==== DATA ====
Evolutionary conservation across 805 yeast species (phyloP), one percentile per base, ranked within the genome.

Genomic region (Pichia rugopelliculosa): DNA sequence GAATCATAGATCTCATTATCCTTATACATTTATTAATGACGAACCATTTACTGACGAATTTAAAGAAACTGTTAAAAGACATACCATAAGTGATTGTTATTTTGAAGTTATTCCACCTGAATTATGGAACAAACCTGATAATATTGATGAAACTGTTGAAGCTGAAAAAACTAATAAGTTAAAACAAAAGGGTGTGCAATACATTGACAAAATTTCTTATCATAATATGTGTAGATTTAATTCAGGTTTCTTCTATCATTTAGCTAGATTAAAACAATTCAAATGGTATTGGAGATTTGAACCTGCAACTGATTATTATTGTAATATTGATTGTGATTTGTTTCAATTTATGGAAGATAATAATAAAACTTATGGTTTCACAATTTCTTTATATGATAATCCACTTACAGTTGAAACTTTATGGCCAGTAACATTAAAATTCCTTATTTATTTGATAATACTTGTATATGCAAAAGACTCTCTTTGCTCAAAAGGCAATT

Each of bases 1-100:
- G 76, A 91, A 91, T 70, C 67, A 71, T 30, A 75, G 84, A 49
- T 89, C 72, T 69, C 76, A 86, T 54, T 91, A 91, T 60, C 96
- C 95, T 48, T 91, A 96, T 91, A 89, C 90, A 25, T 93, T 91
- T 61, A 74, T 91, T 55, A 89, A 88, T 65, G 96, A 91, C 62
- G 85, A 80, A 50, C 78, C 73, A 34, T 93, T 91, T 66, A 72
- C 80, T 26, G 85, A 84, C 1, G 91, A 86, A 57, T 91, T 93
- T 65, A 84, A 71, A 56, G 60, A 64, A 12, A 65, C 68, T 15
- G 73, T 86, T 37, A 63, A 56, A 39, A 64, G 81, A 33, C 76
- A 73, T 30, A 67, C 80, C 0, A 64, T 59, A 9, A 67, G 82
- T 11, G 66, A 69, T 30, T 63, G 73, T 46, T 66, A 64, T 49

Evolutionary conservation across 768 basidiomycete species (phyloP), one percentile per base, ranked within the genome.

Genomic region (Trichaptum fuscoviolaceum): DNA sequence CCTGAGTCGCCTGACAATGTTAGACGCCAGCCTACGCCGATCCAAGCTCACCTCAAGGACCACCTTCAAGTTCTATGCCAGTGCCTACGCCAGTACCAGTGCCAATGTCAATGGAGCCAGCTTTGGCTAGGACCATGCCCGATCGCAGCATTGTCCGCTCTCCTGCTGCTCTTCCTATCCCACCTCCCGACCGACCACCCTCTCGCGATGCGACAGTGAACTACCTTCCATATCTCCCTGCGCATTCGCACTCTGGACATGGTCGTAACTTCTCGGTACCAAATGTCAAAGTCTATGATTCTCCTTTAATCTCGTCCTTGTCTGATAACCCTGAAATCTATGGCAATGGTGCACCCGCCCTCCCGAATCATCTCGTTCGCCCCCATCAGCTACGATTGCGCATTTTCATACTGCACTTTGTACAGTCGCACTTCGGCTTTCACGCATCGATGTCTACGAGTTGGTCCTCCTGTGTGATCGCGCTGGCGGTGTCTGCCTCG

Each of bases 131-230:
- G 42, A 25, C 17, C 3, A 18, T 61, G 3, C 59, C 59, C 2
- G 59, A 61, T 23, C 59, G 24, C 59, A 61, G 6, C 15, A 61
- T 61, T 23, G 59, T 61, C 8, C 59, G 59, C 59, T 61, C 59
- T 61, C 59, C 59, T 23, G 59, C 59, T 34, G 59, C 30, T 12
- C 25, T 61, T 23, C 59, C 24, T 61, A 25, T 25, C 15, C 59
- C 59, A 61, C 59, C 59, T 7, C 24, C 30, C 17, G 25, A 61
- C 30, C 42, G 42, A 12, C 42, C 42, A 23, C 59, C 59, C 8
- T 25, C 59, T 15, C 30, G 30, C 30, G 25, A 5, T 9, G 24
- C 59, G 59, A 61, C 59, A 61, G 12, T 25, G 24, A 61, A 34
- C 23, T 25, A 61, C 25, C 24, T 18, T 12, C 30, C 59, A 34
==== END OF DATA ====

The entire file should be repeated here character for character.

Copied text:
Evolutionary conservation across 805 yeast species (phyloP), one percentile per base, ranked within the genome.

Genomic region (Pichia rugopelliculosa): DNA sequence GAATCATAGATCTCATTATCCTTATACATTTATTAATGACGAACCATTTACTGACGAATTTAAAGAAACTGTTAAAAGACATACCATAAGTGATTGTTATTTTGAAGTTATTCCACCTGAATTATGGAACAAACCTGATAATATTGATGAAACTGTTGAAGCTGAAAAAACTAATAAGTTAAAACAAAAGGGTGTGCAATACATTGACAAAATTTCTTATCATAATATGTGTAGATTTAATTCAGGTTTCTTCTATCATTTAGCTAGATTAAAACAATTCAAATGGTATTGGAGATTTGAACCTGCAACTGATTATTATTGTAATATTGATTGTGATTTGTTTCAATTTATGGAAGATAATAATAAAACTTATGGTTTCACAATTTCTTTATATGATAATCCACTTACAGTTGAAACTTTATGGCCAGTAACATTAAAATTCCTTATTTATTTGATAATACTTGTATATGCAAAAGACTCTCTTTGCTCAAAAGGCAATT

Each of bases 1-100:
- G 76, A 91, A 91, T 70, C 67, A 71, T 30, A 75, G 84, A 49
- T 89, C 72, T 69, C 76, A 86, T 54, T 91, A 91, T 60, C 96
- C 95, T 48, T 91, A 96, T 91, A 89, C 90, A 25, T 93, T 91
- T 61, A 74, T 91, T 55, A 89, A 88, T 65, G 96, A 91, C 62
- G 85, A 80, A 50, C 78, C 73, A 34, T 93, T 91, T 66, A 72
- C 80, T 26, G 85, A 84, C 1, G 91, A 86, A 57, T 91, T 93
- T 65, A 84, A 71, A 56, G 60, A 64, A 12, A 65, C 68, T 15
- G 73, T 86, T 37, A 63, A 56, A 39, A 64, G 81, A 33, C 76
- A 73, T 30, A 67, C 80, C 0, A 64, T 59, A 9, A 67, G 82
- T 11, G 66, A 69, T 30, T 63, G 73, T 46, T 66, A 64, T 49

Evolutionary conservation across 768 basidiomycete species (phyloP), one percentile per base, ranked within the genome.

Genomic region (Trichaptum fuscoviolaceum): DNA sequence CCTGAGTCGCCTGACAATGTTAGACGCCAGCCTACGCCGATCCAAGCTCACCTCAAGGACCACCTTCAAGTTCTATGCCAGTGCCTACGCCAGTACCAGTGCCAATGTCAATGGAGCCAGCTTTGGCTAGGACCATGCCCGATCGCAGCATTGTCCGCTCTCCTGCTGCTCTTCCTATCCCACCTCCCGACCGACCACCCTCTCGCGATGCGACAGTGAACTACCTTCCATATCTCCCTGCGCATTCGCACTCTGGACATGGTCGTAACTTCTCGGTACCAAATGTCAAAGTCTATGATTCTCCTTTAATCTCGTCCTTGTCTGATAACCCTGAAATCTATGGCAATGGTGCACCCGCCCTCCCGAATCATCTCGTTCGCCCCCATCAGCTACGATTGCGCATTTTCATACTGCACTTTGTACAGTCGCACTTCGGCTTTCACGCATCGATGTCTACGAGTTGGTCCTCCTGTGTGATCGCGCTGGCGGTGTCTGCCTCG

Each of bases 131-230:
- G 42, A 25, C 17, C 3, A 18, T 61, G 3, C 59, C 59, C 2
- G 59, A 61, T 23, C 59, G 24, C 59, A 61, G 6, C 15, A 61
- T 61, T 23, G 59, T 61, C 8, C 59, G 59, C 59, T 61, C 59
- T 61, C 59, C 59, T 23, G 59, C 59, T 34, G 59, C 30, T 12
- C 25, T 61, T 23, C 59, C 24, T 61, A 25, T 25, C 15, C 59
- C 59, A 61, C 59, C 59, T 7, C 24, C 30, C 17, G 25, A 61
- C 30, C 42, G 42, A 12, C 42, C 42, A 23, C 59, C 59, C 8
- T 25, C 59, T 15, C 30, G 30, C 30, G 25, A 5, T 9, G 24
- C 59, G 59, A 61, C 59, A 61, G 12, T 25, G 24, A 61, A 34
- C 23, T 25, A 61, C 25, C 24, T 18, T 12, C 30, C 59, A 34